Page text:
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How your diet may be affecting your mood

Anxiety and depression can be disabling conditions that may prevent a person from living a full life. While every case is different, for some people, a quick review of their diet might be what they need to get back on track.

The connection between food and mood
Woman eating a carrot

Certain vitamins and minerals are vital to our overall emotional well-being, and a deficiency in them can lead to a variety of health problems, including feelings of anxiety and depression. Here are some of the common vitamin and mineral deficiencies linked to mental health.

The B vitamins

The B-complex vitamins are water soluble, so the body can’t store them, and as such, they need to be replenished often by consuming a healthy diet and taking supplements when necessary. Certain medical conditions prevent the body from absorbing nutrients from food, so it’s always advisable to consult with your doctor for treatment when dealing with any health concern, including a suspected vitamin deficiency or anxiety- and depression-related conditions.

B1 or thiamine deficiency

Per the University of Maryland Medical Center, symptoms of a B1 deficiency include depression, irritability and fatigue. Boost your B1 intake by adding tuna, seeds, dry beans and enriched cereals to your diet.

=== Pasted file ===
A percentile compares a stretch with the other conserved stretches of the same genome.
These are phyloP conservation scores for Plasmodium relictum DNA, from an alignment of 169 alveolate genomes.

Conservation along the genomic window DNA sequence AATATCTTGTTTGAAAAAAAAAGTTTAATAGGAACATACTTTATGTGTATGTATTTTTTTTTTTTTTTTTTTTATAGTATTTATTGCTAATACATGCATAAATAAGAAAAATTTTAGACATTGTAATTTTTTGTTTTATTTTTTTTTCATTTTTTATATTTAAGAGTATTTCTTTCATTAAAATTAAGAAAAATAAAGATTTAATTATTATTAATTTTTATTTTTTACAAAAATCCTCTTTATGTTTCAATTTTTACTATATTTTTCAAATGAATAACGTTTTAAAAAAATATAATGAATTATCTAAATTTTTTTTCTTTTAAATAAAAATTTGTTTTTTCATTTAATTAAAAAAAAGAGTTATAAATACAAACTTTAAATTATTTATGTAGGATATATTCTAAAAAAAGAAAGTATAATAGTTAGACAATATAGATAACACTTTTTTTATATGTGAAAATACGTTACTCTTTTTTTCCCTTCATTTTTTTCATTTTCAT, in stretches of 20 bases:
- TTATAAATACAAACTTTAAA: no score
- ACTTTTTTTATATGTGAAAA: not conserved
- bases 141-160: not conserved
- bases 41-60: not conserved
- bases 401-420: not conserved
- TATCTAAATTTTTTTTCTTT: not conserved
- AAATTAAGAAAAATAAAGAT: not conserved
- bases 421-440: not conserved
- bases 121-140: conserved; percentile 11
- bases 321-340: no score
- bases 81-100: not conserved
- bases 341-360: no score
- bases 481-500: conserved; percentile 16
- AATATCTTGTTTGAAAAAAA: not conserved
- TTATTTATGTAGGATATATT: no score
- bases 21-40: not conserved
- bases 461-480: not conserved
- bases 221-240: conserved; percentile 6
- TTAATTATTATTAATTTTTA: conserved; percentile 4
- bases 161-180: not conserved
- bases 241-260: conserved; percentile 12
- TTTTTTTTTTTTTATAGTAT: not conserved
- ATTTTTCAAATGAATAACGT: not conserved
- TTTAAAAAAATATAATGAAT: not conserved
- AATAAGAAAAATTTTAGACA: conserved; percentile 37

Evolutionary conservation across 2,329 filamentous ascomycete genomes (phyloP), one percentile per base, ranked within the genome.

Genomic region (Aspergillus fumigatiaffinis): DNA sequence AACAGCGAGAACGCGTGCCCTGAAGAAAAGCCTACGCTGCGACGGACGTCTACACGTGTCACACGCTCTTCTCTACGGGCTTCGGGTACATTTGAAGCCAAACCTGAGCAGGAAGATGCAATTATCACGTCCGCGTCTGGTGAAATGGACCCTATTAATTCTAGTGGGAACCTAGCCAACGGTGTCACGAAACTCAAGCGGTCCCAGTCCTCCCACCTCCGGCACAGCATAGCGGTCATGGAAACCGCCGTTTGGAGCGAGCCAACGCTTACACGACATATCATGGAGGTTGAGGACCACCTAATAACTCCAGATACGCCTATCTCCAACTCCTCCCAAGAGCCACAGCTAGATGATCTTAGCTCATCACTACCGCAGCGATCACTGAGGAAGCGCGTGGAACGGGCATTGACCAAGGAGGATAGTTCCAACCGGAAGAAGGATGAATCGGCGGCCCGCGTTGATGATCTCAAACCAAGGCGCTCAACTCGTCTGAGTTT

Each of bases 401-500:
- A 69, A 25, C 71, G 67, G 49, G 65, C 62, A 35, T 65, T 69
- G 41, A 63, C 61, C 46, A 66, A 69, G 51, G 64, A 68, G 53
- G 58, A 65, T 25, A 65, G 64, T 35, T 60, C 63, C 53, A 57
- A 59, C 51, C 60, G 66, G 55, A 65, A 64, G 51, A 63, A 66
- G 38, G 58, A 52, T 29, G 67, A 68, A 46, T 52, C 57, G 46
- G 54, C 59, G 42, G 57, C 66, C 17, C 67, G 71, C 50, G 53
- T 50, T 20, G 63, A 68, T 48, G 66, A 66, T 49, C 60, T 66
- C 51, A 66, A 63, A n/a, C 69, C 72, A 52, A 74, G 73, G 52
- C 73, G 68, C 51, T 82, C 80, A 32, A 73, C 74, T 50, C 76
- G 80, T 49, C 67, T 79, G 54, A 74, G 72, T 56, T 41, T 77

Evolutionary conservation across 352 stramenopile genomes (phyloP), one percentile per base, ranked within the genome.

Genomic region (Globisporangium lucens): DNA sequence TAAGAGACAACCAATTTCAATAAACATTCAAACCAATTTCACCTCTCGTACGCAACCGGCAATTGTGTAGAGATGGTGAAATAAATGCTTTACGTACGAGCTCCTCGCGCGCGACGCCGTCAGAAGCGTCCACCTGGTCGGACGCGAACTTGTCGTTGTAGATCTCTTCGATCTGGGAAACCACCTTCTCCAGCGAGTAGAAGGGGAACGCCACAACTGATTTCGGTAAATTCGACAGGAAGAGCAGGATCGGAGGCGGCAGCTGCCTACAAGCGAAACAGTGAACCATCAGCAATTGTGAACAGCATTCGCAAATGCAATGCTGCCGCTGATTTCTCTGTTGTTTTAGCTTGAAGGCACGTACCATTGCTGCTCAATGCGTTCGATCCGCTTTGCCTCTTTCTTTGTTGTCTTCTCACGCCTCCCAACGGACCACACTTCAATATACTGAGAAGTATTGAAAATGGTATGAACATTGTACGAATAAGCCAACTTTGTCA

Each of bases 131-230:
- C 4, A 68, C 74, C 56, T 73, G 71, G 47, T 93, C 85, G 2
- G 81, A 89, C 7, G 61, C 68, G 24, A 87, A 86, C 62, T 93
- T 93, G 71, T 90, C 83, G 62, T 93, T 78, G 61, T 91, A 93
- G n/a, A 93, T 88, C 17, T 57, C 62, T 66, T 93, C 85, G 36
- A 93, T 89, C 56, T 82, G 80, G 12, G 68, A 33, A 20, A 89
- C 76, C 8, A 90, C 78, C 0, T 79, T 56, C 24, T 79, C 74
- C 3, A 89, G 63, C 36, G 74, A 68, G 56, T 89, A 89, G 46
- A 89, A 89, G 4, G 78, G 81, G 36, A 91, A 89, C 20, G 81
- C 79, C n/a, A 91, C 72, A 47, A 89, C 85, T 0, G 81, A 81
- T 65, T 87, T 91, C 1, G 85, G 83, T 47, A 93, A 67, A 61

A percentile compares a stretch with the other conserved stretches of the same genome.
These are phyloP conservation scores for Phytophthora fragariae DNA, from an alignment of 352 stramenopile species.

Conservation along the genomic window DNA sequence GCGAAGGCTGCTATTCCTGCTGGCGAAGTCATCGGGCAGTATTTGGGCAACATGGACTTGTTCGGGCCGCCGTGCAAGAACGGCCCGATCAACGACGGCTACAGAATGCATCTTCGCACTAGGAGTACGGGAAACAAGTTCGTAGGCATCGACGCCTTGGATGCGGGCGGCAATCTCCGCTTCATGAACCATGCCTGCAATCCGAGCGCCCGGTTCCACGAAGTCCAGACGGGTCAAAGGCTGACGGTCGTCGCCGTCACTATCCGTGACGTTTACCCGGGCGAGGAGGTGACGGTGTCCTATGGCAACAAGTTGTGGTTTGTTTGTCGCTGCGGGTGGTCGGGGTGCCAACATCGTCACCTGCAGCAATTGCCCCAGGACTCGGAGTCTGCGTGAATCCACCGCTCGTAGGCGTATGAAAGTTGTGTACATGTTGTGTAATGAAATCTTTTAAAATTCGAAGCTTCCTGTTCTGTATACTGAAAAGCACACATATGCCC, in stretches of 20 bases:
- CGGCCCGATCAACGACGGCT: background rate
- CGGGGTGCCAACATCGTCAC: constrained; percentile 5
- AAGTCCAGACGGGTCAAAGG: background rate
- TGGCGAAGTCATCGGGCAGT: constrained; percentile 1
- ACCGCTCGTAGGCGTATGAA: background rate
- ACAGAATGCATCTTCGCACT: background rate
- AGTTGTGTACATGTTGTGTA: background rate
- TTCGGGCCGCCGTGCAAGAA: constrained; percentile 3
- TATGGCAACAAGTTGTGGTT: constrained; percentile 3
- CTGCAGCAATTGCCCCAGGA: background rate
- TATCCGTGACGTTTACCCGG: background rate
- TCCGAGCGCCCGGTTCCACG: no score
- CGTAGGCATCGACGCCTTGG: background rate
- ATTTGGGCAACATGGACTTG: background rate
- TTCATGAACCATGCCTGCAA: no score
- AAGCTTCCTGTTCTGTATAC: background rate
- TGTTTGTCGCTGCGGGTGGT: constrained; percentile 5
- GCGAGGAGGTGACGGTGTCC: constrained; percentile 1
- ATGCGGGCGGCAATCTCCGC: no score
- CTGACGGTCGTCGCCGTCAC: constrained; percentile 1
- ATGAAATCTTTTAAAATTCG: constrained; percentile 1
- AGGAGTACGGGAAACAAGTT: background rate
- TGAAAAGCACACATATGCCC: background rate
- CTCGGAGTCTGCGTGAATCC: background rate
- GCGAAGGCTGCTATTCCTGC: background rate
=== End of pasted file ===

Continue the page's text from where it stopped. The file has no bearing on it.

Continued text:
B3 or niacin deficiency

Depression, irritability and nervousness are just a few of several symptoms that can be present with a B3 deficiency, per Chicken, beef, salmon, kale and broccoli are all good sources of niacin.

B12 deficiency

The B12 Deficiency Site lists paranoia, suicidal thoughts and depression among several other potential symptoms of this deficiency. Foods high in B12 include sardines, salmon, fortified cereal and yogourt.

Vitamin D

Recent research suggests a correlation exists between depression and a lack of vitamin D, according to a report by Adding fish and vitamin D–fortified milk and cereals will help add to your vitamin D requirement, as will getting a little sunshine. reports that a person makes 90 per cent of their vitamin D from getting sun exposure.


Iron tells us that numerous studies have shown a link between an iron deficiency and anxiety. To pump up your iron levels, add dried herbs, liver, roasted pumpkin seeds, shellfish and dried apricots to your diet.


Anxiety and panic attacks are just two of several symptoms of a magnesium deficiency listed by the Schachter Center for Complementary Medicine. Spinach, pumpkin seeds, soybeans and halibut are all rich sources of this mineral.

Other minerals

Per Long Natural Health, several mineral deficiencies are linked to depression, including calcium, zinc and potassium. For extra calcium, add broccoli, canned salmon with bones and Chinese cabbage to your diet. To up your intake of zinc, eat some crab, peanuts and roast beef. And for a boost of potassium, incorporate bananas, potatoes and raisins into your food plan.

More on mental health

Ways to cope with anxiety
Are you depressed?
Ideas for a mental health break

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